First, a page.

VW Variant


Take a look at this lovely VW Variant: The Japanese do European cars better than the Europeans do.

It strikes me, after spending a week in Tokyo, that the Japanese even do European better than Europeans do.

You can see evidence everywhere. There are immaculate G Wagons all over the place, customised and wrapped and rocking nice alloys and upgraded exhausts. You see numerous Porsches – 911s, 928s and even 914s – that far outstrip even well-rendered native versions.

Mercs, Beemers – every Euro Marque that has been run through the Japanese aesthetic goes somehow beyond what you’d expect to see closer to the car’s homes.

There’s just something about the aesthetic of the Japanese that adds a certain dash of something…indefinable.

Nowhere is this exquisite way of doing things exemplified better than this lovely 1968 VW Variant wagon we spotted yesterday (above).

The Variant has always been a dyed-in the-wool favourite of ours – a mid century classic that has leant itself perfectly to every thing from extreme slams, chops and hop-ups to subtle tweaks, like this one.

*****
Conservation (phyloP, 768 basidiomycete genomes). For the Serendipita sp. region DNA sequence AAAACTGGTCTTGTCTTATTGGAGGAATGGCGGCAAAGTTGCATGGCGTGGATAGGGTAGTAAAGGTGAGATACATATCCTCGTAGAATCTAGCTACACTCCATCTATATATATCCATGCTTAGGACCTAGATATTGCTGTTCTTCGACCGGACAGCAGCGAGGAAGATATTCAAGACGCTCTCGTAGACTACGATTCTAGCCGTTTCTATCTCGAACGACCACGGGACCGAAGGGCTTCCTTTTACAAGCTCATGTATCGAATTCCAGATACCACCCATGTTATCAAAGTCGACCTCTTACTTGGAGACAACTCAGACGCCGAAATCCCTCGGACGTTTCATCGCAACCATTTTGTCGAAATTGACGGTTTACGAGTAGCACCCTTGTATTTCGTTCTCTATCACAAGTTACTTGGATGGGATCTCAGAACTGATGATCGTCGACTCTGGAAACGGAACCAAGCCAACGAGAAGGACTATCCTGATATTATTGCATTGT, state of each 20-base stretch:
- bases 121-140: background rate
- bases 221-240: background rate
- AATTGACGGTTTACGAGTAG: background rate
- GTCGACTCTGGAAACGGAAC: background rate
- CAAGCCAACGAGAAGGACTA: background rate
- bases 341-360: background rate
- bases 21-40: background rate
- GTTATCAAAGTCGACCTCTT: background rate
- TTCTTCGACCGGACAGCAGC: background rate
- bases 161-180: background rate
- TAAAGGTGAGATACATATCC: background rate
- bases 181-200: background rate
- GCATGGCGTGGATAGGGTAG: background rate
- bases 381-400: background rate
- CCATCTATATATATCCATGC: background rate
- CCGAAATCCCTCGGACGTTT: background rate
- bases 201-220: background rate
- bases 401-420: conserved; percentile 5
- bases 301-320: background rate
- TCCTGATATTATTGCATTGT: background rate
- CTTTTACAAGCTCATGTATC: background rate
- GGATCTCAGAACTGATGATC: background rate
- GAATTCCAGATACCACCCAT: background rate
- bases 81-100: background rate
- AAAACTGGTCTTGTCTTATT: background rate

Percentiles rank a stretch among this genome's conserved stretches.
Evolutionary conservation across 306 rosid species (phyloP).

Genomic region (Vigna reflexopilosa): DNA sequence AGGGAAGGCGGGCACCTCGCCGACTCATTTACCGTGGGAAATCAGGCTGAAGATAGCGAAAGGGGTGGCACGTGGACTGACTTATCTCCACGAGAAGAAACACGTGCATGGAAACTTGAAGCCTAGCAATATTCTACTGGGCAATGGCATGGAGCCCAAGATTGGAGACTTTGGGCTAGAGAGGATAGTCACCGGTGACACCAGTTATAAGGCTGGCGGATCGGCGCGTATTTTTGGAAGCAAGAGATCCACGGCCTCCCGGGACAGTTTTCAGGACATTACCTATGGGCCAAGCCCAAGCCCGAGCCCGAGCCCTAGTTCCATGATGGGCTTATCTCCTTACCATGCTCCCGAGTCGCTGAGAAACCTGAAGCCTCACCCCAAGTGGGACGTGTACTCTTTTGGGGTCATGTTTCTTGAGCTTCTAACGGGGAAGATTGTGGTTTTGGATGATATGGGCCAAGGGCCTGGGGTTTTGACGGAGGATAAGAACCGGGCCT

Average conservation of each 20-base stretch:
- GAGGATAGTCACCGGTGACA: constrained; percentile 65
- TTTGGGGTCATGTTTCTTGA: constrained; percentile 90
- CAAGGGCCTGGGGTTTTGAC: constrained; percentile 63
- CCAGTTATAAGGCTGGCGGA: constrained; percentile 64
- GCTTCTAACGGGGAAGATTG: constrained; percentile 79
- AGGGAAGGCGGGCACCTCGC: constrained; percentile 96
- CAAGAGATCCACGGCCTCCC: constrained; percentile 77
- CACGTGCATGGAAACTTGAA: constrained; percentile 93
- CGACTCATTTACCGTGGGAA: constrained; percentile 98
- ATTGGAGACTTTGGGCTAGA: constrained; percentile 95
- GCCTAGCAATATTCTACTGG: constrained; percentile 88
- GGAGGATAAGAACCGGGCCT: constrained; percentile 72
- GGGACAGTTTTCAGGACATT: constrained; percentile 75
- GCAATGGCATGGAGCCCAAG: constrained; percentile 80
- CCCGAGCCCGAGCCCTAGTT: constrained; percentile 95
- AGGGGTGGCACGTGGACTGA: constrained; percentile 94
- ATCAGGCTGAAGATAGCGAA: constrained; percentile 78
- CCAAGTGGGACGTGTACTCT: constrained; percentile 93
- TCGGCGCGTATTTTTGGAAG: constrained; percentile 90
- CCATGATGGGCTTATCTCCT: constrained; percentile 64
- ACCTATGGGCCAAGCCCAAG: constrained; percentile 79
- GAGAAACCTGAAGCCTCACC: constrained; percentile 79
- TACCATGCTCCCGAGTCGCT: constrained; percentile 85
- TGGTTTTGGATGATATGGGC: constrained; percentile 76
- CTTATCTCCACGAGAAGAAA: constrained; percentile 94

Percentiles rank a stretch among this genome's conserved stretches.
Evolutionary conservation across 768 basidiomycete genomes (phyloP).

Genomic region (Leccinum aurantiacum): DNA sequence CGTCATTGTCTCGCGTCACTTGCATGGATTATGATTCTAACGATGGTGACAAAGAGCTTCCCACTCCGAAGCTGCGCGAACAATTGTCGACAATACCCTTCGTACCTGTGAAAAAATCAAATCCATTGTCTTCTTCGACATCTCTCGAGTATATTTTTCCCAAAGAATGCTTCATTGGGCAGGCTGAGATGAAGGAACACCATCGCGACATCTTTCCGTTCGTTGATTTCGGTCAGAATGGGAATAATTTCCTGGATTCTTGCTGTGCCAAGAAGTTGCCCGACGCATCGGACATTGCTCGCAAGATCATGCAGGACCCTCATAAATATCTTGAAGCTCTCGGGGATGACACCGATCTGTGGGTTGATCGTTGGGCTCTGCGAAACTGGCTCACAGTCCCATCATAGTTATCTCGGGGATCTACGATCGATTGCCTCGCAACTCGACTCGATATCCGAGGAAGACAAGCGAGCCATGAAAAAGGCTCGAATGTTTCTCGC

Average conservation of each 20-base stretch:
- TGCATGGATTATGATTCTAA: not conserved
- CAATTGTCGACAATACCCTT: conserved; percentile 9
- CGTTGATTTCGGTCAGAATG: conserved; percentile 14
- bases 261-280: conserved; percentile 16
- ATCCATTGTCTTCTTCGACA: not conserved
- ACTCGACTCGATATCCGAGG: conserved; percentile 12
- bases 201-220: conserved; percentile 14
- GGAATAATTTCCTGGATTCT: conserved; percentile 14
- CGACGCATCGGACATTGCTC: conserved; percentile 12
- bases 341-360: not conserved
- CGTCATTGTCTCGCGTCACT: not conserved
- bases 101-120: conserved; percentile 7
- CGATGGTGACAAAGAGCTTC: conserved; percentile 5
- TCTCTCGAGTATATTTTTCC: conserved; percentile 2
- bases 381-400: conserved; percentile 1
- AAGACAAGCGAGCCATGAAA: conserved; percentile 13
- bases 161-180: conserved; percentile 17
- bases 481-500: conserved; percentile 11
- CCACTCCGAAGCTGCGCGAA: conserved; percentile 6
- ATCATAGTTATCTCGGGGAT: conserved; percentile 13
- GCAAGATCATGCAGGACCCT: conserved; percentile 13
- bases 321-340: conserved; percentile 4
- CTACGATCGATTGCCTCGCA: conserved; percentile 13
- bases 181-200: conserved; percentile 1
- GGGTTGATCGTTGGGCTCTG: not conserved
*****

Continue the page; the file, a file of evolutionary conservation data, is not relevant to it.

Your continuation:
My father owned a 1971 version, a 1600 E in royal blue with creme vinyl interior, during the mid seventies. God knows how many times I mind-surfed the customisation of this car.

I know it’s a fact, too, that we crammed thirteen of our family into the car one summer on a day trip to Clacton on the Essex coast. I’m not sure how it’s possible, but it’s true.

The Variant and the fastback original is of course a mainstay of the dub/bug scene all over the world. And it’s easy to see why. It’s a unique, unusual shape that bears the hallmark of the VW – a strength and a malleability that creates a real presence. So what if that engine noise, reminiscent of an off-colour food mixer, is a bit tiresome?

With the engine stashed below the loading bay, right over the rear axle, there was a real lightness of steering and a fun drive, even with the typically low power output afforded by the 1600 engine.

If only he hadn’t sold the thing….